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Young peoples’ voice on organic food and health in schools

Mikkelsen, Bent Egberg (2009) Young peoples’ voice on organic food and health in schools. Speech at: Organic food, health and sustainable development in schools, Helsinki, Finland, 21.-22.1.2009.

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It is important that children are provided with a solid foundation for making sound decisions in relation to health and that health aspects be incorporated into their daily life. In this connection, public schools are important health promoting platforms due to their potential for encouraging interest, knowledge and learning about health related issues. The central idea for the study has been to address pupil perceptions and not merely to emphasise a narrow professional approach. In order for health initiatives, offered in connection with public schools, i.e. initiatives aimed at the available
food selection and class room teaching, to impact children's day-to-day health, the basic assumption has been that pupils must see the initiatives as relevant. Therefore it is important that these initiatives address the children's interests and values in connection with ecology and health. Thus children can be engaged as stakeholders in a way that encourages healthy behaviour and delegates shared responsibility for their own individual health. Devising and implementing different health promotion efforts often originate in a professional settings and i.e. decision makers such as health professionals, teachers and civil servants approach the tasks according to their professional background and specific agendas. However, in an active social field such as a school, the narrow administrative outlook collides with a completely different and disorganized everyday outlook. It may be assumed that children view issues such
as ecology and health entirely dependent on their individual values and attitudes. This collides with traditional administrative logic. An administrative outlook expects strategies and interventions to be governed by rational motives and evidence. Public administrative bodies are expected to be able to provide objective and proven facts that justify strategies and interventions based on well-established expertise within a well defined technical or scientific domain. Such areas of domain expertise are created and justified on the grounds of the traditional scientific disciplines characterized by stable well defined rules determining which theories and methodologies are accepted as making sense. These domains of expertise are furthermore characterized by particular preferences for paradigms from either the natural or social sciences. Such paradigms are seldom compatible with the reality of the everyday life of pupils where concepts and meaning intermingle. The main purpose of the study has been to shed light on primary and lower secondary pupils' everyday experience with ecology and health in connection with the public organic school food programmes in the municipality of Copenhagen. Moreover the aim has been to investigate to which degree the pupils experience a connection between the organic food program and the underlying organic supply chain and classroom initiatives in subjects related to ecology and health. In February 2008, we approached a public school which proved willing to participate in our study. Subsequently, over a four week period, we designed an interview guide used to conduct the focus group interviews which were then transcribed. The findings from the focus group interviews show a broad interest in subjects relating to ecology, organic foods and health. A few of the findings will be reported here. The full analysis will be made available as an iPOPY working report. The results show that the ecological supply chain behind the KØSS food programme does not seem to have triggered greater involvement on the part of the interviewed pupils regarding the organic agenda. Respondents said that they had felt them selves being involved in the decision making process concerning the school's organic food programme. This was the case for pupils from both the 5th and 7th grades. Most of the 5th grade pupils knew why the food sold in the school food stall was organic and indicated that it was because their school was part of the KØSS food programme because the school is located in Copenhagen. A single pupil knew about the link between the initiatives ties to another municipal campaign:”Ecology is nothing but pure water”. The 7th graders similarly agreed that school food is organice due to the fact that the school participates in the KØSS programme. When asked who they thought had made the decision to introduce organic food in schools, the Copenhagen municipality, City Hall and the dairy company, Arla, were mentioned. Likewise, several pupils believed that the school had been part of the decision making process. The pupils mentioned a number of different courses where the two subjects, ecology and health, had been part of what they were taught. Nevertheless, it was not clear to greater part of the pupils whether these subjects were a regular part of the course or not. They pupils gave different indications of when they had been taught on ecology and health. And they mentioned that the subjects of ecology and health have been introduced in home economics, Danish, math, nature and science, social science and geography.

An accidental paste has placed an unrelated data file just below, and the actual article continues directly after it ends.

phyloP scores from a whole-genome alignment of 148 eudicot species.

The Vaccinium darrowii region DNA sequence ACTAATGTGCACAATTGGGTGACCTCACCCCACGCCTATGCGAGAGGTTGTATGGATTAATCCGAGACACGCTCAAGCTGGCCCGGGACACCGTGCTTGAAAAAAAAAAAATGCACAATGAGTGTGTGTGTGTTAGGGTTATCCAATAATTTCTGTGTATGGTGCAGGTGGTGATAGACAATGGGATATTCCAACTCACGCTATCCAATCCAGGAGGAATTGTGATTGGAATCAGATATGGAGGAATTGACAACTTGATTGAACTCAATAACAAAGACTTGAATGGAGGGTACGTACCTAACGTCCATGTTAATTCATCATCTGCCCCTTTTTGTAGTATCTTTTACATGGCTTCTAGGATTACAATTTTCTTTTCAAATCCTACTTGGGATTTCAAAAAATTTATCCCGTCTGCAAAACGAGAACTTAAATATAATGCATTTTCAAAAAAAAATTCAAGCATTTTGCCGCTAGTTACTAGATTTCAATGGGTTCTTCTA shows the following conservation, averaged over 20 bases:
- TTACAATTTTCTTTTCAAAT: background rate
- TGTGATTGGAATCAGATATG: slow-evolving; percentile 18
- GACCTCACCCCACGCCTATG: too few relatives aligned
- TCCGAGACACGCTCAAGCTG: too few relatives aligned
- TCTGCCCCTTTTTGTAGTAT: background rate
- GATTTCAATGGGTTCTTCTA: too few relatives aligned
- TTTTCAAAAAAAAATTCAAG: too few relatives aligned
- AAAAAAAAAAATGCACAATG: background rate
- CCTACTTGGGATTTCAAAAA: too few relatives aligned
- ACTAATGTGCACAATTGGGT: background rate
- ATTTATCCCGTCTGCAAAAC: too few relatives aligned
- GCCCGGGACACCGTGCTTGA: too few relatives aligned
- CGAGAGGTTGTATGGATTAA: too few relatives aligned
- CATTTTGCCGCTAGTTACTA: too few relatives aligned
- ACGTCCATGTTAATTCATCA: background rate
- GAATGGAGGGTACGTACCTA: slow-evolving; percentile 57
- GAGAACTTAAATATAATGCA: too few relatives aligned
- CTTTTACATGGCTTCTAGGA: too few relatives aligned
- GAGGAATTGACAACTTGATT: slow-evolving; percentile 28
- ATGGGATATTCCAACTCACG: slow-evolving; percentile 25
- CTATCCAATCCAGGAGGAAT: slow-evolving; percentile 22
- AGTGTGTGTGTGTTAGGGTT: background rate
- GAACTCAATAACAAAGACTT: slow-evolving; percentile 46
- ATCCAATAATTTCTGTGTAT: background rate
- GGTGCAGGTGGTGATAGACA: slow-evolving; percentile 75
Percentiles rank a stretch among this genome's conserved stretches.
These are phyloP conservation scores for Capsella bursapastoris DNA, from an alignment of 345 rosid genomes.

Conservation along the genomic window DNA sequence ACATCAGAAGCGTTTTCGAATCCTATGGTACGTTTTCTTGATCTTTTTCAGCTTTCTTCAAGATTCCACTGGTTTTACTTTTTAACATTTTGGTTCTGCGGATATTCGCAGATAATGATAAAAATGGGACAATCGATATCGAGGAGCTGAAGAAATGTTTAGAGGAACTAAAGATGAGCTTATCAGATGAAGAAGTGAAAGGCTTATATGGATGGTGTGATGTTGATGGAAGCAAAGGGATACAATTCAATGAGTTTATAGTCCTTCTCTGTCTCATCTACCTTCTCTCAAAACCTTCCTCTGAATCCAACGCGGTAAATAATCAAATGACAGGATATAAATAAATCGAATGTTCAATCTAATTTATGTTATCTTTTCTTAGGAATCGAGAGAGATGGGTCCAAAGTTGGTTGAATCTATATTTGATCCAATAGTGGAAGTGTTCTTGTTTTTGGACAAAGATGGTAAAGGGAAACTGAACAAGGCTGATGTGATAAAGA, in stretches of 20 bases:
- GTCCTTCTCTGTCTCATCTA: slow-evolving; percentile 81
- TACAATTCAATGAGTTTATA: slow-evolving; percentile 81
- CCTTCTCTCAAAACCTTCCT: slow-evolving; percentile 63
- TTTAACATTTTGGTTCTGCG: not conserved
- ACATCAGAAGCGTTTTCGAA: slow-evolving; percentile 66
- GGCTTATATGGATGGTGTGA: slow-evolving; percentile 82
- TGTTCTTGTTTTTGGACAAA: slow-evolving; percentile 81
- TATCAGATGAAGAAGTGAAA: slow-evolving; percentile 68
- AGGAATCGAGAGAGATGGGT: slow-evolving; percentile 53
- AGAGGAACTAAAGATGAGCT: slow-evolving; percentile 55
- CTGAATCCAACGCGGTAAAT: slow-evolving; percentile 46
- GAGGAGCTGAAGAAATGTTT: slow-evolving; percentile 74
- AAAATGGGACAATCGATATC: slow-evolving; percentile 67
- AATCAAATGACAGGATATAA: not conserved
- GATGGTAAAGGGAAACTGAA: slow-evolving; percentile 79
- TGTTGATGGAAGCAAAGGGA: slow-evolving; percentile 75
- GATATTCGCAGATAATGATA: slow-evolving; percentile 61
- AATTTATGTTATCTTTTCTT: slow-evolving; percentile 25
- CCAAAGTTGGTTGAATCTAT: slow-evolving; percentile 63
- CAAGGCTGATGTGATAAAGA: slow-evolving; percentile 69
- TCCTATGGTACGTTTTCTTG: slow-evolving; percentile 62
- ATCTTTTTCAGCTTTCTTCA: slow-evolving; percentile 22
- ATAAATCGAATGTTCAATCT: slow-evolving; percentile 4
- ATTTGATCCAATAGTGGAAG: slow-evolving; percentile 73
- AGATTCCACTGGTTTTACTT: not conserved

EPrint Type:Conference paper, poster, etc.
Type of presentation:Speech
Subjects:"Organics" in general > Countries and regions > Denmark
Research affiliation: Denmark > DTU - Technical University of Denmark
Deposited By: He, Mrs Chen
ID Code:15769
Deposited On:11 Jun 2009
Last Modified:12 Apr 2010 07:39
Document Language:English
Refereed:Not peer-reviewed

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